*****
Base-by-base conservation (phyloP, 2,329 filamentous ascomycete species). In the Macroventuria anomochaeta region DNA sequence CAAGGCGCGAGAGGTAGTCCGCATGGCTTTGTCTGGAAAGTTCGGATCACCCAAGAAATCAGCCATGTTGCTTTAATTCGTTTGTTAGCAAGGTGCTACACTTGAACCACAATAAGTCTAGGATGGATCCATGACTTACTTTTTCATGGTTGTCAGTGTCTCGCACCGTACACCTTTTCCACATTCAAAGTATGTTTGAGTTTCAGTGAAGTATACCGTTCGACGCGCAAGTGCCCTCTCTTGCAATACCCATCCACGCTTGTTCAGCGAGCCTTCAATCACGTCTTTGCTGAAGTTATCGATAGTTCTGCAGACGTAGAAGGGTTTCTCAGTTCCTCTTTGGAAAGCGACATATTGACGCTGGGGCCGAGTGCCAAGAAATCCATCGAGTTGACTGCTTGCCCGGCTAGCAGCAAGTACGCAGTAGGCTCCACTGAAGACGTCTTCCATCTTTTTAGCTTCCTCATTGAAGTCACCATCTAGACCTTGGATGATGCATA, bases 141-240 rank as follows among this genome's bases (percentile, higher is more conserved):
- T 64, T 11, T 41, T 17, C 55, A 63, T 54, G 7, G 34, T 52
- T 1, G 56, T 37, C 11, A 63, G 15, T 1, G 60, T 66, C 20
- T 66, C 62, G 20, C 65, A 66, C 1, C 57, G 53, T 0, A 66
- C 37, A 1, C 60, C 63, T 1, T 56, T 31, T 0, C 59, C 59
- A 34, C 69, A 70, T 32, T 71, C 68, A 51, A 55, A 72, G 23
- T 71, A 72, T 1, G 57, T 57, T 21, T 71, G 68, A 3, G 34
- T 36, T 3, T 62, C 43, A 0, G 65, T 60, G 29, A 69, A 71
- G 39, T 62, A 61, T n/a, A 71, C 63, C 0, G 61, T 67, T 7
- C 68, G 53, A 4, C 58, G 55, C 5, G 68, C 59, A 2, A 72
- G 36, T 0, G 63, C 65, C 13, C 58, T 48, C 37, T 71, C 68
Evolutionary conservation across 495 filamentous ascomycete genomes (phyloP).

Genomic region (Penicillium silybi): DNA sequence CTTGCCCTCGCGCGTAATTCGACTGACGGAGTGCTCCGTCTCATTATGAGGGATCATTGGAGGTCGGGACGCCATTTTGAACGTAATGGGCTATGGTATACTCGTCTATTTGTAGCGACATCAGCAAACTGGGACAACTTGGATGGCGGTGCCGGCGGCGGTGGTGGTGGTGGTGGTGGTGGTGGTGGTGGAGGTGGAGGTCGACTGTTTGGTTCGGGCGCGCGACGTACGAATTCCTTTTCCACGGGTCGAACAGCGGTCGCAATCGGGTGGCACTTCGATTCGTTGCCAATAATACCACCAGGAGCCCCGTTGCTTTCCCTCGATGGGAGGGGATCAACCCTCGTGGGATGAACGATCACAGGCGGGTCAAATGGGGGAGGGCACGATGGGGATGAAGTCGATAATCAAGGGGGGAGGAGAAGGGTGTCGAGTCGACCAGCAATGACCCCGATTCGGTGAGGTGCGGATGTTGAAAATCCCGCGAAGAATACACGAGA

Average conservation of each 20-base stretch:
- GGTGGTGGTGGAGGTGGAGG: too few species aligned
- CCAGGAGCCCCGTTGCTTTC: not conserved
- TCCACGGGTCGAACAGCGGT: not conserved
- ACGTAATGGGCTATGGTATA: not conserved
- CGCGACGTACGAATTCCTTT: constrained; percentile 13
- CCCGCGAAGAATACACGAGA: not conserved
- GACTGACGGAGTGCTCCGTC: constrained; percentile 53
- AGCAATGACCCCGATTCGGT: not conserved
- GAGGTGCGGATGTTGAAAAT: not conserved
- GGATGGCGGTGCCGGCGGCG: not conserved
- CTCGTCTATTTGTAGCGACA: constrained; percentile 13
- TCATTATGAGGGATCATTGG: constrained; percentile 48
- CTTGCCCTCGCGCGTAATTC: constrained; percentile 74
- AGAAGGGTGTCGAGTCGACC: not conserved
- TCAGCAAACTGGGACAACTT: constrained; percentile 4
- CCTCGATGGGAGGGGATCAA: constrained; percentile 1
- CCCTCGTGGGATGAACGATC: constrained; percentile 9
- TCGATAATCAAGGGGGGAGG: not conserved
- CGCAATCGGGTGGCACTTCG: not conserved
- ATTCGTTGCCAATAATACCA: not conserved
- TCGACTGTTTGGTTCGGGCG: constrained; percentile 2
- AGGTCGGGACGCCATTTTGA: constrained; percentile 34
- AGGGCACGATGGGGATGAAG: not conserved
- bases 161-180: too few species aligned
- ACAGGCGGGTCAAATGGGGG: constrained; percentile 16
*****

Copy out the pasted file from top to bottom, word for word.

Base-by-base conservation (phyloP, 2,329 filamentous ascomycete species). In the Macroventuria anomochaeta region DNA sequence CAAGGCGCGAGAGGTAGTCCGCATGGCTTTGTCTGGAAAGTTCGGATCACCCAAGAAATCAGCCATGTTGCTTTAATTCGTTTGTTAGCAAGGTGCTACACTTGAACCACAATAAGTCTAGGATGGATCCATGACTTACTTTTTCATGGTTGTCAGTGTCTCGCACCGTACACCTTTTCCACATTCAAAGTATGTTTGAGTTTCAGTGAAGTATACCGTTCGACGCGCAAGTGCCCTCTCTTGCAATACCCATCCACGCTTGTTCAGCGAGCCTTCAATCACGTCTTTGCTGAAGTTATCGATAGTTCTGCAGACGTAGAAGGGTTTCTCAGTTCCTCTTTGGAAAGCGACATATTGACGCTGGGGCCGAGTGCCAAGAAATCCATCGAGTTGACTGCTTGCCCGGCTAGCAGCAAGTACGCAGTAGGCTCCACTGAAGACGTCTTCCATCTTTTTAGCTTCCTCATTGAAGTCACCATCTAGACCTTGGATGATGCATA, bases 141-240 rank as follows among this genome's bases (percentile, higher is more conserved):
- T 64, T 11, T 41, T 17, C 55, A 63, T 54, G 7, G 34, T 52
- T 1, G 56, T 37, C 11, A 63, G 15, T 1, G 60, T 66, C 20
- T 66, C 62, G 20, C 65, A 66, C 1, C 57, G 53, T 0, A 66
- C 37, A 1, C 60, C 63, T 1, T 56, T 31, T 0, C 59, C 59
- A 34, C 69, A 70, T 32, T 71, C 68, A 51, A 55, A 72, G 23
- T 71, A 72, T 1, G 57, T 57, T 21, T 71, G 68, A 3, G 34
- T 36, T 3, T 62, C 43, A 0, G 65, T 60, G 29, A 69, A 71
- G 39, T 62, A 61, T n/a, A 71, C 63, C 0, G 61, T 67, T 7
- C 68, G 53, A 4, C 58, G 55, C 5, G 68, C 59, A 2, A 72
- G 36, T 0, G 63, C 65, C 13, C 58, T 48, C 37, T 71, C 68
Evolutionary conservation across 495 filamentous ascomycete genomes (phyloP).

Genomic region (Penicillium silybi): DNA sequence CTTGCCCTCGCGCGTAATTCGACTGACGGAGTGCTCCGTCTCATTATGAGGGATCATTGGAGGTCGGGACGCCATTTTGAACGTAATGGGCTATGGTATACTCGTCTATTTGTAGCGACATCAGCAAACTGGGACAACTTGGATGGCGGTGCCGGCGGCGGTGGTGGTGGTGGTGGTGGTGGTGGTGGTGGAGGTGGAGGTCGACTGTTTGGTTCGGGCGCGCGACGTACGAATTCCTTTTCCACGGGTCGAACAGCGGTCGCAATCGGGTGGCACTTCGATTCGTTGCCAATAATACCACCAGGAGCCCCGTTGCTTTCCCTCGATGGGAGGGGATCAACCCTCGTGGGATGAACGATCACAGGCGGGTCAAATGGGGGAGGGCACGATGGGGATGAAGTCGATAATCAAGGGGGGAGGAGAAGGGTGTCGAGTCGACCAGCAATGACCCCGATTCGGTGAGGTGCGGATGTTGAAAATCCCGCGAAGAATACACGAGA

Average conservation of each 20-base stretch:
- GGTGGTGGTGGAGGTGGAGG: too few species aligned
- CCAGGAGCCCCGTTGCTTTC: not conserved
- TCCACGGGTCGAACAGCGGT: not conserved
- ACGTAATGGGCTATGGTATA: not conserved
- CGCGACGTACGAATTCCTTT: constrained; percentile 13
- CCCGCGAAGAATACACGAGA: not conserved
- GACTGACGGAGTGCTCCGTC: constrained; percentile 53
- AGCAATGACCCCGATTCGGT: not conserved
- GAGGTGCGGATGTTGAAAAT: not conserved
- GGATGGCGGTGCCGGCGGCG: not conserved
- CTCGTCTATTTGTAGCGACA: constrained; percentile 13
- TCATTATGAGGGATCATTGG: constrained; percentile 48
- CTTGCCCTCGCGCGTAATTC: constrained; percentile 74
- AGAAGGGTGTCGAGTCGACC: not conserved
- TCAGCAAACTGGGACAACTT: constrained; percentile 4
- CCTCGATGGGAGGGGATCAA: constrained; percentile 1
- CCCTCGTGGGATGAACGATC: constrained; percentile 9
- TCGATAATCAAGGGGGGAGG: not conserved
- CGCAATCGGGTGGCACTTCG: not conserved
- ATTCGTTGCCAATAATACCA: not conserved
- TCGACTGTTTGGTTCGGGCG: constrained; percentile 2
- AGGTCGGGACGCCATTTTGA: constrained; percentile 34
- AGGGCACGATGGGGATGAAG: not conserved
- bases 161-180: too few species aligned
- ACAGGCGGGTCAAATGGGGG: constrained; percentile 16